The Hundredth House Had No Walls by Laurie Penny

The Hundredth House Had No Walls by Laurie Penny
Publisher: Tor Books
Genre: Sci-Fi/Fantasy, Contemporary
Length: Short Story (22 pages)
Rating: 4 Stars
Reviewed by Astilbe

The King was bored.

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Living happily ever after doesn’t look the same for everyone.

The storyline was creative and thought provoking. It played around with so many different tropes that I’d be hard pressed to pigeonhole it into any one particular type of plot. There were elements of fairy tales, high fantasy, urban fantasy, magical realism, and a few other sub-genres all dancing around together simultaneously. I was mesmerized by how Ms. Penny was able to mix everything together so effortlessly. While I’ve read countless fantasy novels, I was surprised time and again by how she combined familiar and not-so-familiar themes from so many different corners of the fantasy genre.

There were a couple of things about the ending that I wish had been developed more thoroughly. The king was written in a very specific way in the beginning and middle. He was intelligent and hard working, but he was also stubborn and had a tendency to assume that everyone saw the world the same way he did. It came as a bit of a surprise to me to see how these traits of his influenced the final scene. While I definitely saw where the author was going with that twist, I also thought it would have been helpful to have a stronger explanation of how and why he was evolving.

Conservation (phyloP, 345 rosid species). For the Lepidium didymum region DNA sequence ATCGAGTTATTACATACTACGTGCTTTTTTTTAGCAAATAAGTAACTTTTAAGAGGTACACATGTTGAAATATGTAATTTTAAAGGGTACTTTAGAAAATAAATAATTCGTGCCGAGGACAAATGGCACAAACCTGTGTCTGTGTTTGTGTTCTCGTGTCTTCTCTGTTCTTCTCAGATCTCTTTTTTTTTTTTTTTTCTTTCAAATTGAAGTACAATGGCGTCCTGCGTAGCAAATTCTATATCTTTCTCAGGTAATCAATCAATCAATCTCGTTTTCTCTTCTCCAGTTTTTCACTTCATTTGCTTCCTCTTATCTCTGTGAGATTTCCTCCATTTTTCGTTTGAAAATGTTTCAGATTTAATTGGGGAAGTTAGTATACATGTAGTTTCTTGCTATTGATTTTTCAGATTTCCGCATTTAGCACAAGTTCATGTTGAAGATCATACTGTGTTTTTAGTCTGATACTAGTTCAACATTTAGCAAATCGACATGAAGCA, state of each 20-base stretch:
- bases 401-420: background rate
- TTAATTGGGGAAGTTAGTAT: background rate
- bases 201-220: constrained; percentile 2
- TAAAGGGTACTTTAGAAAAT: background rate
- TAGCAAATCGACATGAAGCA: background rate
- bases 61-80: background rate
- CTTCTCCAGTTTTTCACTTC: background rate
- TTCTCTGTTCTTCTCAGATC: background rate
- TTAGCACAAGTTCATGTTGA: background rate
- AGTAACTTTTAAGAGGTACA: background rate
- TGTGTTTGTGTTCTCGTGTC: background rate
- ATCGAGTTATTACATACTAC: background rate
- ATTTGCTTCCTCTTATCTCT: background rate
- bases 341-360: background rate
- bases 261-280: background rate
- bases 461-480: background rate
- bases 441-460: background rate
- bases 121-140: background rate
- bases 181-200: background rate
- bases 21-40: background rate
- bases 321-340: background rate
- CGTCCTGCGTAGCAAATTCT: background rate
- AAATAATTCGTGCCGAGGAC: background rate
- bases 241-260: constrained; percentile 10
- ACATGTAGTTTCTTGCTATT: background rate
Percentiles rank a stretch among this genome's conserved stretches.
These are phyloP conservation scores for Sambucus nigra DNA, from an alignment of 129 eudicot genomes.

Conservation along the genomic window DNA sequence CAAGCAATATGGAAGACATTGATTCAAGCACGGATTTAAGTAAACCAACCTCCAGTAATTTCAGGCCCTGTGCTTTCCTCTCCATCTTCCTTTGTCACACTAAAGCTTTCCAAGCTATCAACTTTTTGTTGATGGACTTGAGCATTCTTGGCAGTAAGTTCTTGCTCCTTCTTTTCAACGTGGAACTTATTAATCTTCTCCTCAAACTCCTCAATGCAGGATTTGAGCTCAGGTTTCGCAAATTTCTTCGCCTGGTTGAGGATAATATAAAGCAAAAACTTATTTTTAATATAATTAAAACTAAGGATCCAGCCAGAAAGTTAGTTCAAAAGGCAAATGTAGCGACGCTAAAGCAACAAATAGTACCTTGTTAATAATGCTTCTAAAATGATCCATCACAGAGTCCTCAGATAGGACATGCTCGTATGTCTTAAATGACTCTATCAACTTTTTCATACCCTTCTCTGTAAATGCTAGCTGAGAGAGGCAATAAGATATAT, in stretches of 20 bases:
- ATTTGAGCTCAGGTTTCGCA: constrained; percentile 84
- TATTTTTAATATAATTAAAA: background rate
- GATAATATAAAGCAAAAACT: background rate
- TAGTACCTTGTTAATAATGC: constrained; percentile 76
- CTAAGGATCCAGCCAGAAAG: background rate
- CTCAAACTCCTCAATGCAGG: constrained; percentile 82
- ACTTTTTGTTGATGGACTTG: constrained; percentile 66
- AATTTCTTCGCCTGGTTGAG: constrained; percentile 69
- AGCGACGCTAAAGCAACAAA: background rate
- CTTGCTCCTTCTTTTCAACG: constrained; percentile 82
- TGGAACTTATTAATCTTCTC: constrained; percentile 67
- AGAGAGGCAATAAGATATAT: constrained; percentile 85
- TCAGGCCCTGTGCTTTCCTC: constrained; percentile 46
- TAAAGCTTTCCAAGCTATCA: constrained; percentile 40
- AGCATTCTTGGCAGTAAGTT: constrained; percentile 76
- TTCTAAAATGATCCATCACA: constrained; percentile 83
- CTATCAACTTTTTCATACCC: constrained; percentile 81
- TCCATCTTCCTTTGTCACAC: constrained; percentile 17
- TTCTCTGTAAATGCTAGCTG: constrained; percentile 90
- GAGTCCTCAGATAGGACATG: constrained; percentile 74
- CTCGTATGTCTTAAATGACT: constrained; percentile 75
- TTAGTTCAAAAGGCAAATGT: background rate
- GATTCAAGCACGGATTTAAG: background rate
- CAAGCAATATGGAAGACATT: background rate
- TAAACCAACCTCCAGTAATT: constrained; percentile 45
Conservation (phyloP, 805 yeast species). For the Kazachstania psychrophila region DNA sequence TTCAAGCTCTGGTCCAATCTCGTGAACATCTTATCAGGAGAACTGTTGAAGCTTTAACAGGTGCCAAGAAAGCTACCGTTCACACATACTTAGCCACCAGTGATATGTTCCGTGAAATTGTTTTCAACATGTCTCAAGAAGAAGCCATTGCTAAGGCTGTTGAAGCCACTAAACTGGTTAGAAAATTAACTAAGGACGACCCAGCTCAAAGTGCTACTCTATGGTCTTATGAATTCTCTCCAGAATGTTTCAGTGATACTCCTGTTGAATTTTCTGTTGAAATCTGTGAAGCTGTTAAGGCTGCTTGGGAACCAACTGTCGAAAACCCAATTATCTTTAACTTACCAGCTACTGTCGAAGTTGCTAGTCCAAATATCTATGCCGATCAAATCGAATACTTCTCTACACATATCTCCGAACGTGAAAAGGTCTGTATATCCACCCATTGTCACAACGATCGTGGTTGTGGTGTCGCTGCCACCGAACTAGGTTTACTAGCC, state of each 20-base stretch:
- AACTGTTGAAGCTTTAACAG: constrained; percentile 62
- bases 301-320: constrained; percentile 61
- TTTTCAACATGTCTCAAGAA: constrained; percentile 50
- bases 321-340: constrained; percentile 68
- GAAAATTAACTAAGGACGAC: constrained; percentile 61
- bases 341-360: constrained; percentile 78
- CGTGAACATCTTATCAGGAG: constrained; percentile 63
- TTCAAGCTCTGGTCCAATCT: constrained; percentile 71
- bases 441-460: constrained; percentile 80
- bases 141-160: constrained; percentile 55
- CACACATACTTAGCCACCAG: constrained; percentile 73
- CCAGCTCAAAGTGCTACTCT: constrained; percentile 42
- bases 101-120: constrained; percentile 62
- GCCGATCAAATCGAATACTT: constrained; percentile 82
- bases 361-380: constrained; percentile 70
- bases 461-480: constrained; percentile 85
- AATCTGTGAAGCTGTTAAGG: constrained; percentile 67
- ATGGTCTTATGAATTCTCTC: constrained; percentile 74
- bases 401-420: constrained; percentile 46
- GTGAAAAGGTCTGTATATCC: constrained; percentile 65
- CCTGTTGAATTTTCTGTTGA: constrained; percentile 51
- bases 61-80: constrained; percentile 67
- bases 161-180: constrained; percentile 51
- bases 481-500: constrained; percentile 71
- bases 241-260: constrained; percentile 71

Yes, the names of the king and the various people he met on his adventures were eventually shared. I’ve decided to leave them out of this review because of how long it took me to learn them and how important those details were for their character development. Honestly, figuring out their identities was an important step in getting to know these characters better and understanding why they weren’t behaving the way one would expect people to act in this sort of setting. Getting to know them all was a great deal of fun, and I’d like it if other readers had the same opportunity to figure out these characters with as little information about their identities or personalities beforehand as possible.

I’d strongly recommend The Hundredth House Has No Walls to anyone who has ever wished fairy tales came true in real life.

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